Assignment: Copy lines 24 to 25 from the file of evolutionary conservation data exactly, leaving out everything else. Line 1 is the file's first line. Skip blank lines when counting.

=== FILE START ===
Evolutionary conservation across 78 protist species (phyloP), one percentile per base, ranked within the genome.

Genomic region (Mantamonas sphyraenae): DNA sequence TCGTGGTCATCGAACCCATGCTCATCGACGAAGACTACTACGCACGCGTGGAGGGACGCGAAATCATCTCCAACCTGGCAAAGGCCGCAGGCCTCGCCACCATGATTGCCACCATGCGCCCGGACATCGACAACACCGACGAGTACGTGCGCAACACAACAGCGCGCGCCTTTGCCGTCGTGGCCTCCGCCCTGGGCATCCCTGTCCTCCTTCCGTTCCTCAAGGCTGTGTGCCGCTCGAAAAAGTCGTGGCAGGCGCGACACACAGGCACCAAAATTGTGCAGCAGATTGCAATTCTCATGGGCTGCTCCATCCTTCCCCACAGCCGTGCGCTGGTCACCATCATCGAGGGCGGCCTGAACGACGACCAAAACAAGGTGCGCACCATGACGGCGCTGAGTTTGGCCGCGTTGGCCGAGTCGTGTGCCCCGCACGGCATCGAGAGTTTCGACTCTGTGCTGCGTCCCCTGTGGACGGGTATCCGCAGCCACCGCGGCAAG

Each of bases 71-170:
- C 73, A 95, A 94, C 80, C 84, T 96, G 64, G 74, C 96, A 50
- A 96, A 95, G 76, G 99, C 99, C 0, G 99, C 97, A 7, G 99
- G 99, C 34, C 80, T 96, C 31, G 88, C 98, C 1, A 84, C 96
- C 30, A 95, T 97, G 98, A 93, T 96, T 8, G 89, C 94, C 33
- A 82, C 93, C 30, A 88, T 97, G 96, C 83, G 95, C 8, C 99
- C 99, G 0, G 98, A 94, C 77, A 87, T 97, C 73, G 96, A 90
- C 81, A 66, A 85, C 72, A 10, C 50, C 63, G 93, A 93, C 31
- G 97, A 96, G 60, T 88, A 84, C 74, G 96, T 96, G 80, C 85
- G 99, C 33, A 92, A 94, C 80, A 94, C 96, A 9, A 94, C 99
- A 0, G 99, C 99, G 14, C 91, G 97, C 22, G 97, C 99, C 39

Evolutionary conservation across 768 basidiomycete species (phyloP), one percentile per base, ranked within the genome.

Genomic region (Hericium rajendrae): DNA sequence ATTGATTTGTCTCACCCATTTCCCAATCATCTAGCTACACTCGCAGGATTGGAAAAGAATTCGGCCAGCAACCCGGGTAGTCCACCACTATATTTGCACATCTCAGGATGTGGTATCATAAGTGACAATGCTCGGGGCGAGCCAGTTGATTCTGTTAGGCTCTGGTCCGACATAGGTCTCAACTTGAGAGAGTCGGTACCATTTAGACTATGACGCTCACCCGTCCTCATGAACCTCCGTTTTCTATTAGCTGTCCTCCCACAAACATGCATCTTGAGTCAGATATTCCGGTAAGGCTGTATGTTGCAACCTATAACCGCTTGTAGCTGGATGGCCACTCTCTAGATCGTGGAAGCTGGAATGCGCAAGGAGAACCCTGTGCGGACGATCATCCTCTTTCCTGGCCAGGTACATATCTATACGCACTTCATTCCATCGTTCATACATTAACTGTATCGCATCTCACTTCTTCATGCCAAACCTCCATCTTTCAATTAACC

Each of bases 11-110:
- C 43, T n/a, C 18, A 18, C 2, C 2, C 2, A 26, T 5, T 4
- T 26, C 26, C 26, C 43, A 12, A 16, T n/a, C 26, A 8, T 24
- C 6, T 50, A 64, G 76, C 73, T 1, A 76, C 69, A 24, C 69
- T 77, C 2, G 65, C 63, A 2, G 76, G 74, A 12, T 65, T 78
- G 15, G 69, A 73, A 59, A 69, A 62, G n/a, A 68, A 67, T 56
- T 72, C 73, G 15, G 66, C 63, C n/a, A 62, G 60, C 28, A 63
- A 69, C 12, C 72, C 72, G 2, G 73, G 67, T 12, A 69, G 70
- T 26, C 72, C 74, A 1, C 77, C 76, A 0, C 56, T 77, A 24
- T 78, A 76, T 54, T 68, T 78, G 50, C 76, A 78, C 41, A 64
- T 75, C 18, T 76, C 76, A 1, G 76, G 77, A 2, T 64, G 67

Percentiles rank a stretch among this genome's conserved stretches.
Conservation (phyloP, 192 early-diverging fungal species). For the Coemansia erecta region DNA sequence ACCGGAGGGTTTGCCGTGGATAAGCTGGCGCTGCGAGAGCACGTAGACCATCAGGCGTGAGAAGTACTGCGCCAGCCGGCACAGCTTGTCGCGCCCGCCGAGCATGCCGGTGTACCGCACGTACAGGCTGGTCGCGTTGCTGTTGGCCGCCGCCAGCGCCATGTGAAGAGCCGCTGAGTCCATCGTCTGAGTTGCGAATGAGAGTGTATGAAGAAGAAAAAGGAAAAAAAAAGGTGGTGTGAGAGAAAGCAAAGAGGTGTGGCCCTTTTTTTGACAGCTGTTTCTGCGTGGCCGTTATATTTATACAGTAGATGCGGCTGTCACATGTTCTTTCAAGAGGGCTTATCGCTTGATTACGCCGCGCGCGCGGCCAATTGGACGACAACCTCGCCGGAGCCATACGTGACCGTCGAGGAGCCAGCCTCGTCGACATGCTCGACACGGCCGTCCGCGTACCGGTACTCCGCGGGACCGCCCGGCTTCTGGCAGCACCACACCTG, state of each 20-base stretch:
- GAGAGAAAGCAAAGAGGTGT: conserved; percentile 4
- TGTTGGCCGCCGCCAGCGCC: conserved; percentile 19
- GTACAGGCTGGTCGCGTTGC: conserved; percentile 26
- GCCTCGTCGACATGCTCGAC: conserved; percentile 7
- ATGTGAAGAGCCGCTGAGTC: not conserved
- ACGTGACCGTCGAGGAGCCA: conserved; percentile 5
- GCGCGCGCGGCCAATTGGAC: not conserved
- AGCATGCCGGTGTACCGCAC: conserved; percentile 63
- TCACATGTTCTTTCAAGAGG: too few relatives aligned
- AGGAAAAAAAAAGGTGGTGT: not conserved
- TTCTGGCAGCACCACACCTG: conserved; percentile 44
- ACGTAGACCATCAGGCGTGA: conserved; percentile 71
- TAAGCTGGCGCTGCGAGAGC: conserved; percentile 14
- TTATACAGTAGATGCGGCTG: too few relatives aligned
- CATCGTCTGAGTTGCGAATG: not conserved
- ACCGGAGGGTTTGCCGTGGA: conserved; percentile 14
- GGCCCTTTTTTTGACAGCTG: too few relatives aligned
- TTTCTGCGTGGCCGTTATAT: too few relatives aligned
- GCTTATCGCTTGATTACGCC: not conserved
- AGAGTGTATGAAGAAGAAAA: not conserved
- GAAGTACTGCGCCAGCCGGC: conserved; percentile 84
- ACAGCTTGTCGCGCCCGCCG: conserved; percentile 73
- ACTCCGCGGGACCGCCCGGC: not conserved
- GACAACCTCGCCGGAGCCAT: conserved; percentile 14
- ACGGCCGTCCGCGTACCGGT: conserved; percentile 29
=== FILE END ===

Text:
- T 26, C 72, C 74, A 1, C 77, C 76, A 0, C 56, T 77, A 24
- T 78, A 76, T 54, T 68, T 78, G 50, C 76, A 78, C 41, A 64